LANGLEY AIR FORCE BASE, Va. –
The 1st Fighter Wing here, recently added the T-38 Talon to its inventory to provide adversary training for F-22 Raptor pilots, creating a more realistic and cost efficient combat training platform for fifth-generation airpower.
The jet black, dart-like Talon is a high altitude, twin-engine, supersonic jet trainer used in a variety of roles because of its design, ease of maintenance and economy of operations.
"The primary function of these airplanes is to provide adversary training for the F-22 ... replicating threats that are out there in the world for the F-22 pilots to train against," said Lt. Col. Derek Wyler, 27th Fighter Squadron Adversary Air Operations officer.
The Talons will serve as "red air," or the enemy, while F-22 Raptors will fly as "blue air," or friendly forces. The T-38s typically fly twice daily to provide adversary support at a fraction of the operational costs of other aircraft.
The T-38s play the role of the 'bad guy,' trying to attack friendly targets, whether in the air or on the ground. In response, the F-22 Raptors use their radar capabilities and various tactics to locate and intercept the T-38s.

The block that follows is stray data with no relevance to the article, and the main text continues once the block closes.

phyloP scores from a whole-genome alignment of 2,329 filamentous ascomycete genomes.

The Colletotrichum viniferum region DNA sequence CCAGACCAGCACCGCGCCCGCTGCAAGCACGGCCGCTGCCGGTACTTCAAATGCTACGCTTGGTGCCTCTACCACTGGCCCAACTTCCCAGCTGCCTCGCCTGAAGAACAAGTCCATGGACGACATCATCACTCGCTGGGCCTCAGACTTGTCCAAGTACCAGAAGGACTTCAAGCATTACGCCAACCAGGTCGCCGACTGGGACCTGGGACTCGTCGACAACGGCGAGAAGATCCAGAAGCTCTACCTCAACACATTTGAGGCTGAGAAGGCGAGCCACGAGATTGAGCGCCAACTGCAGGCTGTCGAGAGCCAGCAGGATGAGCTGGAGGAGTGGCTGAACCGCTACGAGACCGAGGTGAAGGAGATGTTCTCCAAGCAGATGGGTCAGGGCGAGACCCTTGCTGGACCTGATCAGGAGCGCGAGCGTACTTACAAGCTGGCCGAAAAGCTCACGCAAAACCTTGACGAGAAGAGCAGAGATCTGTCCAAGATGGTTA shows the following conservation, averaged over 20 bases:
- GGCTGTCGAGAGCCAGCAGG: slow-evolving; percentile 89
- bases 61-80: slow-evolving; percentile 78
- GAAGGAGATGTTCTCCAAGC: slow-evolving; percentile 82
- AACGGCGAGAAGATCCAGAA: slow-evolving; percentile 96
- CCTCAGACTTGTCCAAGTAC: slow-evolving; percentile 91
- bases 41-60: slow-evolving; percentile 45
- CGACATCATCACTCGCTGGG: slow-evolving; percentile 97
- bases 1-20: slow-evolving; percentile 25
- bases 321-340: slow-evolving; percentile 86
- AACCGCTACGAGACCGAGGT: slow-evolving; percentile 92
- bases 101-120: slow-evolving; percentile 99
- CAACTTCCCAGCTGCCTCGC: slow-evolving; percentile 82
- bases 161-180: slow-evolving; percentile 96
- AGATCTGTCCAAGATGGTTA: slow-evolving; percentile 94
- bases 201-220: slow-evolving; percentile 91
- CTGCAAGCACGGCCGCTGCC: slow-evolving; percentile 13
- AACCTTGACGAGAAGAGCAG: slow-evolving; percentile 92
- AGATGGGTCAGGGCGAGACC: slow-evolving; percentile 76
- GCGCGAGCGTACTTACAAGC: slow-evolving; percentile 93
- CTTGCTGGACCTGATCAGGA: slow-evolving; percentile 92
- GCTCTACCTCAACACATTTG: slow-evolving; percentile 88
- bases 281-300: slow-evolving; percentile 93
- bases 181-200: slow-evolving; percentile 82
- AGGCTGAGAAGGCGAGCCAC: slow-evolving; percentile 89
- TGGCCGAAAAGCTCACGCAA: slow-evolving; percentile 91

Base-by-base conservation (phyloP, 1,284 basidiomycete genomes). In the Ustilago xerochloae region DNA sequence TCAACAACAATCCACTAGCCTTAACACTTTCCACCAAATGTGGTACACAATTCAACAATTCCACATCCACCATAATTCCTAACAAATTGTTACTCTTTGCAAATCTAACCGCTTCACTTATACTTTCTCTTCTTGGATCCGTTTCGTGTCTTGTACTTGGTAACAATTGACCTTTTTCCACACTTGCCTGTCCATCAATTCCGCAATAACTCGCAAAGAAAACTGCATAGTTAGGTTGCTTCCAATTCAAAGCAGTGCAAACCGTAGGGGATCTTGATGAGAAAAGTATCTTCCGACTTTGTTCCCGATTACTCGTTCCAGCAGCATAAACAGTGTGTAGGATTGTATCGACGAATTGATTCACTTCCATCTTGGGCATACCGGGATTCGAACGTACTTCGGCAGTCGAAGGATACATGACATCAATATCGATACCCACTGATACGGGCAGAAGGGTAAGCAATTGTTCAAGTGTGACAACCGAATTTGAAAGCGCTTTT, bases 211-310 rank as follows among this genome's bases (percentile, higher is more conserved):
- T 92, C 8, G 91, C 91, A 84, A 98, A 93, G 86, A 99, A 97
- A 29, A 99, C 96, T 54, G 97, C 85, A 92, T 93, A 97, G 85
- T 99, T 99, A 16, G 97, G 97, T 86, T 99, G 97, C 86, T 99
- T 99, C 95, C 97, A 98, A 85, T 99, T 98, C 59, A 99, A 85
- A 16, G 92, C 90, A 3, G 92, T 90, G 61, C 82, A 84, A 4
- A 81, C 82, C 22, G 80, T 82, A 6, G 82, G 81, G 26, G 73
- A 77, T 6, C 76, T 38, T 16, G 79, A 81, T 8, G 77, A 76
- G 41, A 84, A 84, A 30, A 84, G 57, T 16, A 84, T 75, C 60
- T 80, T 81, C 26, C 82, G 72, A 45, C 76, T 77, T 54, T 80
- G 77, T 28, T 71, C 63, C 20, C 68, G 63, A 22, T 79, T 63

"We can replicate any threat nation that may be out there," said Wyler, adding they can duplicate the tactics and weaponry of any adversaries the F-22 would face in the sky.
"We don't get into a visual engagement with the Raptor because it would be a waste of time," said Col Kevin Mastin, 1st FW vice commander. "We would be getting crushed every time."
Three bases, Holloman AFB, N.M., Tyndall AFB, Fla. and Langley, host a T-38 adversary training program.
"The biggest advantage of a T-38 is that it is a highly reliable airplane," said Wyler, "It is an extremely cost-effective way to provide that 'red-air' replication."
The first Talon flew in 1959, with more than 1,100 delivered to the Air Force between 1961 and 1972, when production ended.
The T-38s are primarily used for joint, specialized, undergraduate-pilot training. After graduation, fighter pilots in training will strap into the T-38 again to learn their primary skills.
"It's there they will learn to employ the airplane like the fighter, when taken into combat scenarios," Mastin said.
The T-38s now operating out of Langley, were stored at Davis-Monthan AFB, Ariz., at the Air Force Materiel Command's 309th Aerospace Maintenance and Regeneration Group, better known as "The Boneyard." Most aircraft at the AMARG are either kept for storage, used for parts, or turned into scrap metal. Mission First Support Services at Holloman AFB, N.M., refurbished the T-38s before releasing them back to operational units.